When was the last time that you felt your emotions were completely out of control? At the time, did you have the tools and skills to ensure things didn’t spiral further?
We can all think of a time (or many) when we let our emotions get the better of us. However, it is important to note that being able to regulate one’s emotions is essential. When we allow ourselves to be ruled by our emotions, our chances of relapse greatly increase. Often, unchecked emotions lead to unchecked behaviours.
So what is emotional regulation? It is our ability to use internal and external strategies to influence our emotional reactions.
Emotions function like an alarm, alerting us to pay attention to events that may be important. Identifying these events, and the associated emotions, is an important first step toward learning emotional regulation. Below are three steps that we can take to help us better manage our emotions.
Being able to identify your emotions without judgement is an important process. All feelings – including very difficult ones – have a place in our life. Our ability to label our uncomfortable feelings like rage, disgust, and anticipation, is a first step toward managing how we are feeling.”
Many people think uncomfortable feelings need to be changed. However, that is not always the case. Investigating one’s feelings and identifying them as valid is key. Emotional regulation is not about labelling a particular emotion as “right” or “wrong” but, it is about identifying how we are feeling and adopting a non-judgmental view of each emotion you feel.
Once we have “labelled” how we feel, it is important to then acknowledge those feelings. When we do so, we are taking ownership of our situation.
How we think can often have a direct impact on the emotions we feel. If we can better understand how we think, we can then work on understanding our emotions. We can subsequently change and manage our feelings if we address unhealthy ways of thinking.
Mobile Apps: There are many apps that can assist with tracking our feelings and emotions. Over time, it can be helpful to examine what category we ‘live’ in. For example, some apps are categorised into main ‘themes’, such as ‘Love’, ‘Joy’, ‘Surprise’, ‘Anger’, ‘Sadness’, and ‘Fear’. Engaging with Mood apps on a consistent basis can help to identify patterns of feelings, leading to a better understanding of ourselves.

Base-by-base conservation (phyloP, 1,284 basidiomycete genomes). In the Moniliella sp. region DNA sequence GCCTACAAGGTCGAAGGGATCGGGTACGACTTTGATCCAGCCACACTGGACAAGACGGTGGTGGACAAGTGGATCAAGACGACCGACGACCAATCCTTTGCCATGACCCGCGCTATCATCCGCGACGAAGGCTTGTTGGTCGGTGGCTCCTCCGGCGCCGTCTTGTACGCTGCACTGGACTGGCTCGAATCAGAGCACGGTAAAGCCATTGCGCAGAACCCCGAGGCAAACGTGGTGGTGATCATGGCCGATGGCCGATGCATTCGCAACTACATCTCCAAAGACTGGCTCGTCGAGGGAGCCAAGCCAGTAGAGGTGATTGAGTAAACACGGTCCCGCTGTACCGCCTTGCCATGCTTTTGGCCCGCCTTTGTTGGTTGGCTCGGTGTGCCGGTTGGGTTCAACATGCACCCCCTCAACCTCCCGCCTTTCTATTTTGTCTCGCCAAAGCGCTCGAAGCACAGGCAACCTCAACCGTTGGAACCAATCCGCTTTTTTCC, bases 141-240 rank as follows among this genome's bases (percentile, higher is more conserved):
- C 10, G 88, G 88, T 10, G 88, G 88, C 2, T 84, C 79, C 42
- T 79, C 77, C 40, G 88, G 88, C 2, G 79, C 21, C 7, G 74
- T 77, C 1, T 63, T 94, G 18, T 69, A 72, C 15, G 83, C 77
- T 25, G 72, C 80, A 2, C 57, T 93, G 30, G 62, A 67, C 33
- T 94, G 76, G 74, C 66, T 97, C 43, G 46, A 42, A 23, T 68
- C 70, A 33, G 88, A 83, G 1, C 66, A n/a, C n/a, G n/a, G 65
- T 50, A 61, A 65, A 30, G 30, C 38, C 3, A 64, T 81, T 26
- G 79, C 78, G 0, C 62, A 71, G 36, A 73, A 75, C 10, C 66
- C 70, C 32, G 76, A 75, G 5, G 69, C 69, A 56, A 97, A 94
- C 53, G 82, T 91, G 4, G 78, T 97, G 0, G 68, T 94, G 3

As part of the journey to identifying feelings and emotions, learning to utilize tools can greatly increase the identification and growth process.
Mindfulness: This is the intentional process of observing and accepting our thoughts and feelings without judgement in the moment. It encompasses experiencing emotions without trying to deny, change, or hold onto them.
Try this mindfulness practice. Ask yourself:
- What is the emotion I am experiencing at this moment?
- What is the activating event that led to the emotion?
- Where am I feeling the emotion in my body?
- Do I feel discomfort? Do I feel content?
- How can I move through the thoughts, and what recovery tools can I use to help me?
Journaling: This is a healthy and productive way to express yourself that can help you gain valuable insight by clarifying your thoughts and feelings. It can promote self-awareness through inner exploration.
Try this journaling practice. When you are experiencing emotions that you would like to reflect on, write a journal that answers these questions:
- Which emotion(s) am I trying to examine right now?
- Am I trying to hide from this emotion? If so, why?
- What does this emotion need from me?
- What is preventing me from addressing this feeling?
- What recovery tools have I learned can help me process my feelings?
- 3. Accepting your emotions
It is a common misbelief that the natural state for all human beings is happiness. This belief can create more unhappiness as it is an unrealistic goal. Life brings with it a whole range of experiences and feelings, both pleasant and unpleasant. We will feel love and joy but also hurt and sadness, and a full range of other emotions. Can we consider changing the word ‘happy’ with ‘content’? For example, ‘am I content with…’. Life can always be ‘better’ or ‘worse’. Accepting where we are NOW, with what we have, can lead to healthier behaviour.
Consider the goal in life is not to remove unpleasant emotions, but instead to accept and process them. Suppressing emotions may feel better in the short term, but causes great problems in the long run. Once the emotion has been labelled and acknowledged, it is beneficial to then accept it for what it is.